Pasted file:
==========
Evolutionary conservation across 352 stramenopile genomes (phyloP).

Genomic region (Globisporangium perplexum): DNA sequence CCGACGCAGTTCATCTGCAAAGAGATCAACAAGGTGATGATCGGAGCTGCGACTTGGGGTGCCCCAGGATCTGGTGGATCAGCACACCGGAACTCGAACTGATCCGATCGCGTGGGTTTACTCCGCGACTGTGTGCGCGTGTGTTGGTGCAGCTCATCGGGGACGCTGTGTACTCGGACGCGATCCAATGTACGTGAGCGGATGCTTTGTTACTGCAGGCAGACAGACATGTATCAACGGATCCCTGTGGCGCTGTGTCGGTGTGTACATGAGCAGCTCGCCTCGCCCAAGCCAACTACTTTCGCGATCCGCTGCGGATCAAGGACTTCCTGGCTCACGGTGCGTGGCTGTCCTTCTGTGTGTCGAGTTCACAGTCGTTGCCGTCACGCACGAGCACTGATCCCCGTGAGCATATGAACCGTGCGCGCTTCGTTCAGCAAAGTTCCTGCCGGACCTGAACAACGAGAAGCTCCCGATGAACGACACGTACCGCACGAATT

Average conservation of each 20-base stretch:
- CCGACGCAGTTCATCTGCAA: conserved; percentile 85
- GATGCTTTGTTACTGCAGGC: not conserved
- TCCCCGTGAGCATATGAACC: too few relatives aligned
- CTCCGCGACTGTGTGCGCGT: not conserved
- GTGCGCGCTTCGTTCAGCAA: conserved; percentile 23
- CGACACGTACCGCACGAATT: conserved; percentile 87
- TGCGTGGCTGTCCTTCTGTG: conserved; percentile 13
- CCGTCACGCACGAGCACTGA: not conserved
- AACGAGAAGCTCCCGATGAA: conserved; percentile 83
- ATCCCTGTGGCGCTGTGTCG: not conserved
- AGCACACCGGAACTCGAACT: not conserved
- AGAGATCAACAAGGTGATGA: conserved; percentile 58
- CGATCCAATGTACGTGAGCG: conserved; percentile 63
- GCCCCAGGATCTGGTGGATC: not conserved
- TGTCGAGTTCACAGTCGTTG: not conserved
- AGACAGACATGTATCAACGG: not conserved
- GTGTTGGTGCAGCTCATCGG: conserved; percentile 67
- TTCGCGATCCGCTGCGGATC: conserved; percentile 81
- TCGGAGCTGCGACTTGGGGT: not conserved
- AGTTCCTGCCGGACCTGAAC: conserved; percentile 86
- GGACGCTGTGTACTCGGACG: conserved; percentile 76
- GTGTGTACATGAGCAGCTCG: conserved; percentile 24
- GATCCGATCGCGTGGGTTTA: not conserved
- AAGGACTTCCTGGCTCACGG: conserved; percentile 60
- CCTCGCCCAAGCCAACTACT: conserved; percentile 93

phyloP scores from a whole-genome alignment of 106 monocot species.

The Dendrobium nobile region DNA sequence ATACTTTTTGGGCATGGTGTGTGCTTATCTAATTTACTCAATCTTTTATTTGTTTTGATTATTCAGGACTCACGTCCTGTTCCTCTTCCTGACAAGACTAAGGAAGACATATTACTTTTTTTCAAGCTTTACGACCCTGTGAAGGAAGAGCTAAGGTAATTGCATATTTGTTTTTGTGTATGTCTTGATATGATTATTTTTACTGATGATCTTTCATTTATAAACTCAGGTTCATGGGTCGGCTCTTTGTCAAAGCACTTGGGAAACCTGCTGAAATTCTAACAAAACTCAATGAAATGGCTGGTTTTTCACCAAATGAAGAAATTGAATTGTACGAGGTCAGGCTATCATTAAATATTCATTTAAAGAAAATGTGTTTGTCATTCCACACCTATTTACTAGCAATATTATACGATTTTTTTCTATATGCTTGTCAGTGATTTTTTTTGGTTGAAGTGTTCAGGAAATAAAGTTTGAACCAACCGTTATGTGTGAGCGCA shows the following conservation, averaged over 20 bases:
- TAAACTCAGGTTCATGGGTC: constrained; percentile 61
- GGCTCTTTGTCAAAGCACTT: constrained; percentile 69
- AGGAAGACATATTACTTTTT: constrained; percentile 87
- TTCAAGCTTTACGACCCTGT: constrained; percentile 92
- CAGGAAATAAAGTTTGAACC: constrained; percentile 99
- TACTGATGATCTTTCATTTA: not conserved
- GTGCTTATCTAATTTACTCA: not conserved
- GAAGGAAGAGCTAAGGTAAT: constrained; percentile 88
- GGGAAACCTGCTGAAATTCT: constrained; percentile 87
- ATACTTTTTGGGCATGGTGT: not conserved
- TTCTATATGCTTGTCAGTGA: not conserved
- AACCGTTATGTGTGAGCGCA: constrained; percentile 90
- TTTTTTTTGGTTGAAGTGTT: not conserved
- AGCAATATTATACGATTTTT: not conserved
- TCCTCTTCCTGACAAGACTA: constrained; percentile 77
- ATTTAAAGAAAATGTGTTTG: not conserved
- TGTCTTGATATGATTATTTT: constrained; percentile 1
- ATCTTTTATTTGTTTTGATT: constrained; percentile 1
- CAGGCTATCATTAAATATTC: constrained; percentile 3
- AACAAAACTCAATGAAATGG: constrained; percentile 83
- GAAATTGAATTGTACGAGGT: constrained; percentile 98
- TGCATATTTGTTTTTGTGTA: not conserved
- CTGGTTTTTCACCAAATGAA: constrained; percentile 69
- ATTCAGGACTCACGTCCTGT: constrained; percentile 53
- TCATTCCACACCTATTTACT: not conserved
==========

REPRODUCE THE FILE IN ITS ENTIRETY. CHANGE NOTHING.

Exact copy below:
Evolutionary conservation across 352 stramenopile genomes (phyloP).

Genomic region (Globisporangium perplexum): DNA sequence CCGACGCAGTTCATCTGCAAAGAGATCAACAAGGTGATGATCGGAGCTGCGACTTGGGGTGCCCCAGGATCTGGTGGATCAGCACACCGGAACTCGAACTGATCCGATCGCGTGGGTTTACTCCGCGACTGTGTGCGCGTGTGTTGGTGCAGCTCATCGGGGACGCTGTGTACTCGGACGCGATCCAATGTACGTGAGCGGATGCTTTGTTACTGCAGGCAGACAGACATGTATCAACGGATCCCTGTGGCGCTGTGTCGGTGTGTACATGAGCAGCTCGCCTCGCCCAAGCCAACTACTTTCGCGATCCGCTGCGGATCAAGGACTTCCTGGCTCACGGTGCGTGGCTGTCCTTCTGTGTGTCGAGTTCACAGTCGTTGCCGTCACGCACGAGCACTGATCCCCGTGAGCATATGAACCGTGCGCGCTTCGTTCAGCAAAGTTCCTGCCGGACCTGAACAACGAGAAGCTCCCGATGAACGACACGTACCGCACGAATT

Average conservation of each 20-base stretch:
- CCGACGCAGTTCATCTGCAA: conserved; percentile 85
- GATGCTTTGTTACTGCAGGC: not conserved
- TCCCCGTGAGCATATGAACC: too few relatives aligned
- CTCCGCGACTGTGTGCGCGT: not conserved
- GTGCGCGCTTCGTTCAGCAA: conserved; percentile 23
- CGACACGTACCGCACGAATT: conserved; percentile 87
- TGCGTGGCTGTCCTTCTGTG: conserved; percentile 13
- CCGTCACGCACGAGCACTGA: not conserved
- AACGAGAAGCTCCCGATGAA: conserved; percentile 83
- ATCCCTGTGGCGCTGTGTCG: not conserved
- AGCACACCGGAACTCGAACT: not conserved
- AGAGATCAACAAGGTGATGA: conserved; percentile 58
- CGATCCAATGTACGTGAGCG: conserved; percentile 63
- GCCCCAGGATCTGGTGGATC: not conserved
- TGTCGAGTTCACAGTCGTTG: not conserved
- AGACAGACATGTATCAACGG: not conserved
- GTGTTGGTGCAGCTCATCGG: conserved; percentile 67
- TTCGCGATCCGCTGCGGATC: conserved; percentile 81
- TCGGAGCTGCGACTTGGGGT: not conserved
- AGTTCCTGCCGGACCTGAAC: conserved; percentile 86
- GGACGCTGTGTACTCGGACG: conserved; percentile 76
- GTGTGTACATGAGCAGCTCG: conserved; percentile 24
- GATCCGATCGCGTGGGTTTA: not conserved
- AAGGACTTCCTGGCTCACGG: conserved; percentile 60
- CCTCGCCCAAGCCAACTACT: conserved; percentile 93

phyloP scores from a whole-genome alignment of 106 monocot species.

The Dendrobium nobile region DNA sequence ATACTTTTTGGGCATGGTGTGTGCTTATCTAATTTACTCAATCTTTTATTTGTTTTGATTATTCAGGACTCACGTCCTGTTCCTCTTCCTGACAAGACTAAGGAAGACATATTACTTTTTTTCAAGCTTTACGACCCTGTGAAGGAAGAGCTAAGGTAATTGCATATTTGTTTTTGTGTATGTCTTGATATGATTATTTTTACTGATGATCTTTCATTTATAAACTCAGGTTCATGGGTCGGCTCTTTGTCAAAGCACTTGGGAAACCTGCTGAAATTCTAACAAAACTCAATGAAATGGCTGGTTTTTCACCAAATGAAGAAATTGAATTGTACGAGGTCAGGCTATCATTAAATATTCATTTAAAGAAAATGTGTTTGTCATTCCACACCTATTTACTAGCAATATTATACGATTTTTTTCTATATGCTTGTCAGTGATTTTTTTTGGTTGAAGTGTTCAGGAAATAAAGTTTGAACCAACCGTTATGTGTGAGCGCA shows the following conservation, averaged over 20 bases:
- TAAACTCAGGTTCATGGGTC: constrained; percentile 61
- GGCTCTTTGTCAAAGCACTT: constrained; percentile 69
- AGGAAGACATATTACTTTTT: constrained; percentile 87
- TTCAAGCTTTACGACCCTGT: constrained; percentile 92
- CAGGAAATAAAGTTTGAACC: constrained; percentile 99
- TACTGATGATCTTTCATTTA: not conserved
- GTGCTTATCTAATTTACTCA: not conserved
- GAAGGAAGAGCTAAGGTAAT: constrained; percentile 88
- GGGAAACCTGCTGAAATTCT: constrained; percentile 87
- ATACTTTTTGGGCATGGTGT: not conserved
- TTCTATATGCTTGTCAGTGA: not conserved
- AACCGTTATGTGTGAGCGCA: constrained; percentile 90
- TTTTTTTTGGTTGAAGTGTT: not conserved
- AGCAATATTATACGATTTTT: not conserved
- TCCTCTTCCTGACAAGACTA: constrained; percentile 77
- ATTTAAAGAAAATGTGTTTG: not conserved
- TGTCTTGATATGATTATTTT: constrained; percentile 1
- ATCTTTTATTTGTTTTGATT: constrained; percentile 1
- CAGGCTATCATTAAATATTC: constrained; percentile 3
- AACAAAACTCAATGAAATGG: constrained; percentile 83
- GAAATTGAATTGTACGAGGT: constrained; percentile 98
- TGCATATTTGTTTTTGTGTA: not conserved
- CTGGTTTTTCACCAAATGAA: constrained; percentile 69
- ATTCAGGACTCACGTCCTGT: constrained; percentile 53
- TCATTCCACACCTATTTACT: not conserved